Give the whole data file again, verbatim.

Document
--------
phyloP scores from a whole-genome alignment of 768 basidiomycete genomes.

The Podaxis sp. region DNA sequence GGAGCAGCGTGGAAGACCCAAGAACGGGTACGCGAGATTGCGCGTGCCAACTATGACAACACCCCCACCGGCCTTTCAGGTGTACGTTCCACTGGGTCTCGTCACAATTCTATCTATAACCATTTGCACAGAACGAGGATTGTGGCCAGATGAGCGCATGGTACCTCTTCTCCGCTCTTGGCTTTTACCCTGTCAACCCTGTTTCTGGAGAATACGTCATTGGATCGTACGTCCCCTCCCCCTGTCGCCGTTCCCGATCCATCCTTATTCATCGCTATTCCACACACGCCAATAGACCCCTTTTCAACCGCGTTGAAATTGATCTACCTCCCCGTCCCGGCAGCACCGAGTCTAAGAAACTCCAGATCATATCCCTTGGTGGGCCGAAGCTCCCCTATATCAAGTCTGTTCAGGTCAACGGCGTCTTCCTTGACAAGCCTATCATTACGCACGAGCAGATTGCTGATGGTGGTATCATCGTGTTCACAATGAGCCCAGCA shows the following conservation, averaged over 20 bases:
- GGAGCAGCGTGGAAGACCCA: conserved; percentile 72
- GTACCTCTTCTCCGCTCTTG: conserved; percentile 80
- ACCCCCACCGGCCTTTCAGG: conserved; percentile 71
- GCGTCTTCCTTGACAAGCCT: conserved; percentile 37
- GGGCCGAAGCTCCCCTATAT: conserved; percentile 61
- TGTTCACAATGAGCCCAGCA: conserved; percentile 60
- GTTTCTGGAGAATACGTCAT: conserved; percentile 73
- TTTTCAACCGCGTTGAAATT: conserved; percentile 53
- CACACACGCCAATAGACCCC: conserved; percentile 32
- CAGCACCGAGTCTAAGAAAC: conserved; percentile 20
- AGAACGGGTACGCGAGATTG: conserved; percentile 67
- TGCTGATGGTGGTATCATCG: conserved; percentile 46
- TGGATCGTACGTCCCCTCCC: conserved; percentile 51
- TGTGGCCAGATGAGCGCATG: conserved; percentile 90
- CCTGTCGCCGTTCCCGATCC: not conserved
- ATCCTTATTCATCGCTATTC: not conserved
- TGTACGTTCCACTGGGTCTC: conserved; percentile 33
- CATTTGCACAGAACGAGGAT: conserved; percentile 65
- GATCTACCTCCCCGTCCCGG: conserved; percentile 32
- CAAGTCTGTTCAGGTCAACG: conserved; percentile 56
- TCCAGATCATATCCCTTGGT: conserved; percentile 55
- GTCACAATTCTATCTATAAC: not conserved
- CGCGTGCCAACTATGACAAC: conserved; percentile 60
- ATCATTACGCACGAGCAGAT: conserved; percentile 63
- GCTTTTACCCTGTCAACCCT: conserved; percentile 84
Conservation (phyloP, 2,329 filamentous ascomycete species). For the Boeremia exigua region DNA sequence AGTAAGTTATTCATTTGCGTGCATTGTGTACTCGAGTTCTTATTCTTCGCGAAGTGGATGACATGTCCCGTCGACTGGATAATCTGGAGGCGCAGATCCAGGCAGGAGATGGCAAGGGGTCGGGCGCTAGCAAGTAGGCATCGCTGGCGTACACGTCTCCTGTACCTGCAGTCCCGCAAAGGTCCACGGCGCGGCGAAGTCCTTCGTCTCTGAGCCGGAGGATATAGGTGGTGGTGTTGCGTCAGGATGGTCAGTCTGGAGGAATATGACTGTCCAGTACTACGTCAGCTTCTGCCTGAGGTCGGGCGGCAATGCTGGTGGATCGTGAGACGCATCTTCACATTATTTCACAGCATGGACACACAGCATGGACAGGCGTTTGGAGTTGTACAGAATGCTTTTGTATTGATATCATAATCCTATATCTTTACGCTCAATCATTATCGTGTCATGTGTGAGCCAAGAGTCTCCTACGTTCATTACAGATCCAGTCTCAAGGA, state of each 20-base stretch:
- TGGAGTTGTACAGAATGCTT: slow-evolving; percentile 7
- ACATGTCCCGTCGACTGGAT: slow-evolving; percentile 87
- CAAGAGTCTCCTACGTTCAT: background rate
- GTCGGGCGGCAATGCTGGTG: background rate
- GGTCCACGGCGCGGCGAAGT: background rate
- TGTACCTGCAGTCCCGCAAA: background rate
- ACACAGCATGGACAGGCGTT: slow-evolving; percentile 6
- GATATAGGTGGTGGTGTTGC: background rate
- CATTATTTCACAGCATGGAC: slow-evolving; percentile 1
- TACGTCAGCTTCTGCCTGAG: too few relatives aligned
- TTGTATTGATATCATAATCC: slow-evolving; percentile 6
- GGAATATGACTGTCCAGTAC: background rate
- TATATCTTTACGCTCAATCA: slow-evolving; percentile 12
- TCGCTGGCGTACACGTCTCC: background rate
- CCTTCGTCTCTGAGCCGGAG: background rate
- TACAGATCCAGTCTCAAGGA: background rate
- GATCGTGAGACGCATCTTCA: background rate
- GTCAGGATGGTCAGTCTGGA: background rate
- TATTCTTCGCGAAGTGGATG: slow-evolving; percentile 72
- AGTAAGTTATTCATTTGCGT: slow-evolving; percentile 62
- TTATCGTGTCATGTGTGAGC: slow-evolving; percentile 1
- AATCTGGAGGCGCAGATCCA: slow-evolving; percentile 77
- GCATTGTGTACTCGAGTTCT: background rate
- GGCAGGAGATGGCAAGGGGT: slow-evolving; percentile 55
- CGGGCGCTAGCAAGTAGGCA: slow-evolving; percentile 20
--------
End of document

phyloP scores from a whole-genome alignment of 768 basidiomycete genomes.

The Podaxis sp. region DNA sequence GGAGCAGCGTGGAAGACCCAAGAACGGGTACGCGAGATTGCGCGTGCCAACTATGACAACACCCCCACCGGCCTTTCAGGTGTACGTTCCACTGGGTCTCGTCACAATTCTATCTATAACCATTTGCACAGAACGAGGATTGTGGCCAGATGAGCGCATGGTACCTCTTCTCCGCTCTTGGCTTTTACCCTGTCAACCCTGTTTCTGGAGAATACGTCATTGGATCGTACGTCCCCTCCCCCTGTCGCCGTTCCCGATCCATCCTTATTCATCGCTATTCCACACACGCCAATAGACCCCTTTTCAACCGCGTTGAAATTGATCTACCTCCCCGTCCCGGCAGCACCGAGTCTAAGAAACTCCAGATCATATCCCTTGGTGGGCCGAAGCTCCCCTATATCAAGTCTGTTCAGGTCAACGGCGTCTTCCTTGACAAGCCTATCATTACGCACGAGCAGATTGCTGATGGTGGTATCATCGTGTTCACAATGAGCCCAGCA shows the following conservation, averaged over 20 bases:
- GGAGCAGCGTGGAAGACCCA: conserved; percentile 72
- GTACCTCTTCTCCGCTCTTG: conserved; percentile 80
- ACCCCCACCGGCCTTTCAGG: conserved; percentile 71
- GCGTCTTCCTTGACAAGCCT: conserved; percentile 37
- GGGCCGAAGCTCCCCTATAT: conserved; percentile 61
- TGTTCACAATGAGCCCAGCA: conserved; percentile 60
- GTTTCTGGAGAATACGTCAT: conserved; percentile 73
- TTTTCAACCGCGTTGAAATT: conserved; percentile 53
- CACACACGCCAATAGACCCC: conserved; percentile 32
- CAGCACCGAGTCTAAGAAAC: conserved; percentile 20
- AGAACGGGTACGCGAGATTG: conserved; percentile 67
- TGCTGATGGTGGTATCATCG: conserved; percentile 46
- TGGATCGTACGTCCCCTCCC: conserved; percentile 51
- TGTGGCCAGATGAGCGCATG: conserved; percentile 90
- CCTGTCGCCGTTCCCGATCC: not conserved
- ATCCTTATTCATCGCTATTC: not conserved
- TGTACGTTCCACTGGGTCTC: conserved; percentile 33
- CATTTGCACAGAACGAGGAT: conserved; percentile 65
- GATCTACCTCCCCGTCCCGG: conserved; percentile 32
- CAAGTCTGTTCAGGTCAACG: conserved; percentile 56
- TCCAGATCATATCCCTTGGT: conserved; percentile 55
- GTCACAATTCTATCTATAAC: not conserved
- CGCGTGCCAACTATGACAAC: conserved; percentile 60
- ATCATTACGCACGAGCAGAT: conserved; percentile 63
- GCTTTTACCCTGTCAACCCT: conserved; percentile 84
Conservation (phyloP, 2,329 filamentous ascomycete species). For the Boeremia exigua region DNA sequence AGTAAGTTATTCATTTGCGTGCATTGTGTACTCGAGTTCTTATTCTTCGCGAAGTGGATGACATGTCCCGTCGACTGGATAATCTGGAGGCGCAGATCCAGGCAGGAGATGGCAAGGGGTCGGGCGCTAGCAAGTAGGCATCGCTGGCGTACACGTCTCCTGTACCTGCAGTCCCGCAAAGGTCCACGGCGCGGCGAAGTCCTTCGTCTCTGAGCCGGAGGATATAGGTGGTGGTGTTGCGTCAGGATGGTCAGTCTGGAGGAATATGACTGTCCAGTACTACGTCAGCTTCTGCCTGAGGTCGGGCGGCAATGCTGGTGGATCGTGAGACGCATCTTCACATTATTTCACAGCATGGACACACAGCATGGACAGGCGTTTGGAGTTGTACAGAATGCTTTTGTATTGATATCATAATCCTATATCTTTACGCTCAATCATTATCGTGTCATGTGTGAGCCAAGAGTCTCCTACGTTCATTACAGATCCAGTCTCAAGGA, state of each 20-base stretch:
- TGGAGTTGTACAGAATGCTT: slow-evolving; percentile 7
- ACATGTCCCGTCGACTGGAT: slow-evolving; percentile 87
- CAAGAGTCTCCTACGTTCAT: background rate
- GTCGGGCGGCAATGCTGGTG: background rate
- GGTCCACGGCGCGGCGAAGT: background rate
- TGTACCTGCAGTCCCGCAAA: background rate
- ACACAGCATGGACAGGCGTT: slow-evolving; percentile 6
- GATATAGGTGGTGGTGTTGC: background rate
- CATTATTTCACAGCATGGAC: slow-evolving; percentile 1
- TACGTCAGCTTCTGCCTGAG: too few relatives aligned
- TTGTATTGATATCATAATCC: slow-evolving; percentile 6
- GGAATATGACTGTCCAGTAC: background rate
- TATATCTTTACGCTCAATCA: slow-evolving; percentile 12
- TCGCTGGCGTACACGTCTCC: background rate
- CCTTCGTCTCTGAGCCGGAG: background rate
- TACAGATCCAGTCTCAAGGA: background rate
- GATCGTGAGACGCATCTTCA: background rate
- GTCAGGATGGTCAGTCTGGA: background rate
- TATTCTTCGCGAAGTGGATG: slow-evolving; percentile 72
- AGTAAGTTATTCATTTGCGT: slow-evolving; percentile 62
- TTATCGTGTCATGTGTGAGC: slow-evolving; percentile 1
- AATCTGGAGGCGCAGATCCA: slow-evolving; percentile 77
- GCATTGTGTACTCGAGTTCT: background rate
- GGCAGGAGATGGCAAGGGGT: slow-evolving; percentile 55
- CGGGCGCTAGCAAGTAGGCA: slow-evolving; percentile 20